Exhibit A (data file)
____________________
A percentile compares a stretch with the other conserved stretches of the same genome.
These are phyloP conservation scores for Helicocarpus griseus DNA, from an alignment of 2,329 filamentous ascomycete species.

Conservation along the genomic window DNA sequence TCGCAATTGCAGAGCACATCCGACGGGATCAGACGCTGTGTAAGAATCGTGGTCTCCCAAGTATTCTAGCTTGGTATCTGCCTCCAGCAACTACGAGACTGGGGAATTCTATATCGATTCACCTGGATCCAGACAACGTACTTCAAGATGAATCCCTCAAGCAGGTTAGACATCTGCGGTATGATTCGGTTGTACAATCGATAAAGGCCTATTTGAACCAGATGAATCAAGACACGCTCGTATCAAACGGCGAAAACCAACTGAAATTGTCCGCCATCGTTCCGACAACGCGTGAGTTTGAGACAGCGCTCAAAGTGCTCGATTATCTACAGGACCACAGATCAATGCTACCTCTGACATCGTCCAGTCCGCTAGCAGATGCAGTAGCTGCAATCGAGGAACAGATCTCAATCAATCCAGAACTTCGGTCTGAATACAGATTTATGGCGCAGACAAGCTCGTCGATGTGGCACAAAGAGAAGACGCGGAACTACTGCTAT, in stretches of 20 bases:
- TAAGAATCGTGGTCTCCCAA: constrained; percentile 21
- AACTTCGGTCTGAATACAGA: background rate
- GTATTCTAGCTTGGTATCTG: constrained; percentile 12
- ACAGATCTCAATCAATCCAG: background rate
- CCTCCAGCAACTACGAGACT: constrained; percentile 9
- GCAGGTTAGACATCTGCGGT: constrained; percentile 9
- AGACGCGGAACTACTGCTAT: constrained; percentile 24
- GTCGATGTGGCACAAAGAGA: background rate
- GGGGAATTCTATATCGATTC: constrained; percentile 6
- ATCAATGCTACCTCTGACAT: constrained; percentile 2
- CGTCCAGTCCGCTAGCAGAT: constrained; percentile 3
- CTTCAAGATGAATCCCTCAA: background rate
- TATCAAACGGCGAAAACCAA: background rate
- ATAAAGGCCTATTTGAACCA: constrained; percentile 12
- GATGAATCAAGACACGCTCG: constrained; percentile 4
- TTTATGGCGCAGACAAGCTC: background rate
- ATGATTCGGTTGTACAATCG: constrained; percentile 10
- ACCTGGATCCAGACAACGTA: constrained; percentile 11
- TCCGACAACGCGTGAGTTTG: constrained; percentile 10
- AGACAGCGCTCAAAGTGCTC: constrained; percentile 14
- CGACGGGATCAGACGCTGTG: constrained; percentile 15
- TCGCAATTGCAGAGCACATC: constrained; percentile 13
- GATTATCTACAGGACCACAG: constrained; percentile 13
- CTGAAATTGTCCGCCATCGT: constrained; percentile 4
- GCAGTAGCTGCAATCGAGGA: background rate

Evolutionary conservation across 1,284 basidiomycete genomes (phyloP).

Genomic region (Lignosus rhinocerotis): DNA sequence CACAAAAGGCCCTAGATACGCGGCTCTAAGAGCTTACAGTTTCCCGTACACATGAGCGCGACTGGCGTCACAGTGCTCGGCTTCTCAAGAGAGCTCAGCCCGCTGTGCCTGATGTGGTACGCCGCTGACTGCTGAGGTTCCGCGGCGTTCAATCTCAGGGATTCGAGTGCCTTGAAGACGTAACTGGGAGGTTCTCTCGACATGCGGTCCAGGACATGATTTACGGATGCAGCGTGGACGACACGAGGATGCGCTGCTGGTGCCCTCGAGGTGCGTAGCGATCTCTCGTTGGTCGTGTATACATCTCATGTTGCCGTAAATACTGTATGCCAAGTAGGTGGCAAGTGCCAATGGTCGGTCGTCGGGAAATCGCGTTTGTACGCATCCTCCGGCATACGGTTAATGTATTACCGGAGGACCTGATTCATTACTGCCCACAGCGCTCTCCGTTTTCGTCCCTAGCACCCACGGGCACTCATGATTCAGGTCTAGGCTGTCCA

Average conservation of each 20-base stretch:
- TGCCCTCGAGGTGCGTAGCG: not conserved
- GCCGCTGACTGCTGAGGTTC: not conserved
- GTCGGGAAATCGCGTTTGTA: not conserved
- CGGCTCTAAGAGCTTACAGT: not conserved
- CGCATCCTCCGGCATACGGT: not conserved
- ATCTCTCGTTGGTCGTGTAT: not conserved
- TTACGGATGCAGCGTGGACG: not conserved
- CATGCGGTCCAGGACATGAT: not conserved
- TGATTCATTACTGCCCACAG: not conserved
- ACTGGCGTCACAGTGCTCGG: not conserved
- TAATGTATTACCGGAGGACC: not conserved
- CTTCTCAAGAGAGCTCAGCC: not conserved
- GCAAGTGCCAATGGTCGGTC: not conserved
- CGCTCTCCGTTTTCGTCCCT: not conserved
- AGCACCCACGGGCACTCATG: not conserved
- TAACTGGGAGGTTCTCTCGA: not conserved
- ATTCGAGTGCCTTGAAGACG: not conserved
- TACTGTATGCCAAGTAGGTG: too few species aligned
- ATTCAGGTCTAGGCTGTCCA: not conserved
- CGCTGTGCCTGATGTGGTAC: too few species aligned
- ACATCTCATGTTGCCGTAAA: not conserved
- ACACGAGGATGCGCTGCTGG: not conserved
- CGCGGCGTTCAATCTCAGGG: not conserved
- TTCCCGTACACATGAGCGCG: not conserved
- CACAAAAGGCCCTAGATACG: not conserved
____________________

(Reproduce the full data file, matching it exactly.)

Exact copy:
A percentile compares a stretch with the other conserved stretches of the same genome.
These are phyloP conservation scores for Helicocarpus griseus DNA, from an alignment of 2,329 filamentous ascomycete species.

Conservation along the genomic window DNA sequence TCGCAATTGCAGAGCACATCCGACGGGATCAGACGCTGTGTAAGAATCGTGGTCTCCCAAGTATTCTAGCTTGGTATCTGCCTCCAGCAACTACGAGACTGGGGAATTCTATATCGATTCACCTGGATCCAGACAACGTACTTCAAGATGAATCCCTCAAGCAGGTTAGACATCTGCGGTATGATTCGGTTGTACAATCGATAAAGGCCTATTTGAACCAGATGAATCAAGACACGCTCGTATCAAACGGCGAAAACCAACTGAAATTGTCCGCCATCGTTCCGACAACGCGTGAGTTTGAGACAGCGCTCAAAGTGCTCGATTATCTACAGGACCACAGATCAATGCTACCTCTGACATCGTCCAGTCCGCTAGCAGATGCAGTAGCTGCAATCGAGGAACAGATCTCAATCAATCCAGAACTTCGGTCTGAATACAGATTTATGGCGCAGACAAGCTCGTCGATGTGGCACAAAGAGAAGACGCGGAACTACTGCTAT, in stretches of 20 bases:
- TAAGAATCGTGGTCTCCCAA: constrained; percentile 21
- AACTTCGGTCTGAATACAGA: background rate
- GTATTCTAGCTTGGTATCTG: constrained; percentile 12
- ACAGATCTCAATCAATCCAG: background rate
- CCTCCAGCAACTACGAGACT: constrained; percentile 9
- GCAGGTTAGACATCTGCGGT: constrained; percentile 9
- AGACGCGGAACTACTGCTAT: constrained; percentile 24
- GTCGATGTGGCACAAAGAGA: background rate
- GGGGAATTCTATATCGATTC: constrained; percentile 6
- ATCAATGCTACCTCTGACAT: constrained; percentile 2
- CGTCCAGTCCGCTAGCAGAT: constrained; percentile 3
- CTTCAAGATGAATCCCTCAA: background rate
- TATCAAACGGCGAAAACCAA: background rate
- ATAAAGGCCTATTTGAACCA: constrained; percentile 12
- GATGAATCAAGACACGCTCG: constrained; percentile 4
- TTTATGGCGCAGACAAGCTC: background rate
- ATGATTCGGTTGTACAATCG: constrained; percentile 10
- ACCTGGATCCAGACAACGTA: constrained; percentile 11
- TCCGACAACGCGTGAGTTTG: constrained; percentile 10
- AGACAGCGCTCAAAGTGCTC: constrained; percentile 14
- CGACGGGATCAGACGCTGTG: constrained; percentile 15
- TCGCAATTGCAGAGCACATC: constrained; percentile 13
- GATTATCTACAGGACCACAG: constrained; percentile 13
- CTGAAATTGTCCGCCATCGT: constrained; percentile 4
- GCAGTAGCTGCAATCGAGGA: background rate

Evolutionary conservation across 1,284 basidiomycete genomes (phyloP).

Genomic region (Lignosus rhinocerotis): DNA sequence CACAAAAGGCCCTAGATACGCGGCTCTAAGAGCTTACAGTTTCCCGTACACATGAGCGCGACTGGCGTCACAGTGCTCGGCTTCTCAAGAGAGCTCAGCCCGCTGTGCCTGATGTGGTACGCCGCTGACTGCTGAGGTTCCGCGGCGTTCAATCTCAGGGATTCGAGTGCCTTGAAGACGTAACTGGGAGGTTCTCTCGACATGCGGTCCAGGACATGATTTACGGATGCAGCGTGGACGACACGAGGATGCGCTGCTGGTGCCCTCGAGGTGCGTAGCGATCTCTCGTTGGTCGTGTATACATCTCATGTTGCCGTAAATACTGTATGCCAAGTAGGTGGCAAGTGCCAATGGTCGGTCGTCGGGAAATCGCGTTTGTACGCATCCTCCGGCATACGGTTAATGTATTACCGGAGGACCTGATTCATTACTGCCCACAGCGCTCTCCGTTTTCGTCCCTAGCACCCACGGGCACTCATGATTCAGGTCTAGGCTGTCCA

Average conservation of each 20-base stretch:
- TGCCCTCGAGGTGCGTAGCG: not conserved
- GCCGCTGACTGCTGAGGTTC: not conserved
- GTCGGGAAATCGCGTTTGTA: not conserved
- CGGCTCTAAGAGCTTACAGT: not conserved
- CGCATCCTCCGGCATACGGT: not conserved
- ATCTCTCGTTGGTCGTGTAT: not conserved
- TTACGGATGCAGCGTGGACG: not conserved
- CATGCGGTCCAGGACATGAT: not conserved
- TGATTCATTACTGCCCACAG: not conserved
- ACTGGCGTCACAGTGCTCGG: not conserved
- TAATGTATTACCGGAGGACC: not conserved
- CTTCTCAAGAGAGCTCAGCC: not conserved
- GCAAGTGCCAATGGTCGGTC: not conserved
- CGCTCTCCGTTTTCGTCCCT: not conserved
- AGCACCCACGGGCACTCATG: not conserved
- TAACTGGGAGGTTCTCTCGA: not conserved
- ATTCGAGTGCCTTGAAGACG: not conserved
- TACTGTATGCCAAGTAGGTG: too few species aligned
- ATTCAGGTCTAGGCTGTCCA: not conserved
- CGCTGTGCCTGATGTGGTAC: too few species aligned
- ACATCTCATGTTGCCGTAAA: not conserved
- ACACGAGGATGCGCTGCTGG: not conserved
- CGCGGCGTTCAATCTCAGGG: not conserved
- TTCCCGTACACATGAGCGCG: not conserved
- CACAAAAGGCCCTAGATACG: not conserved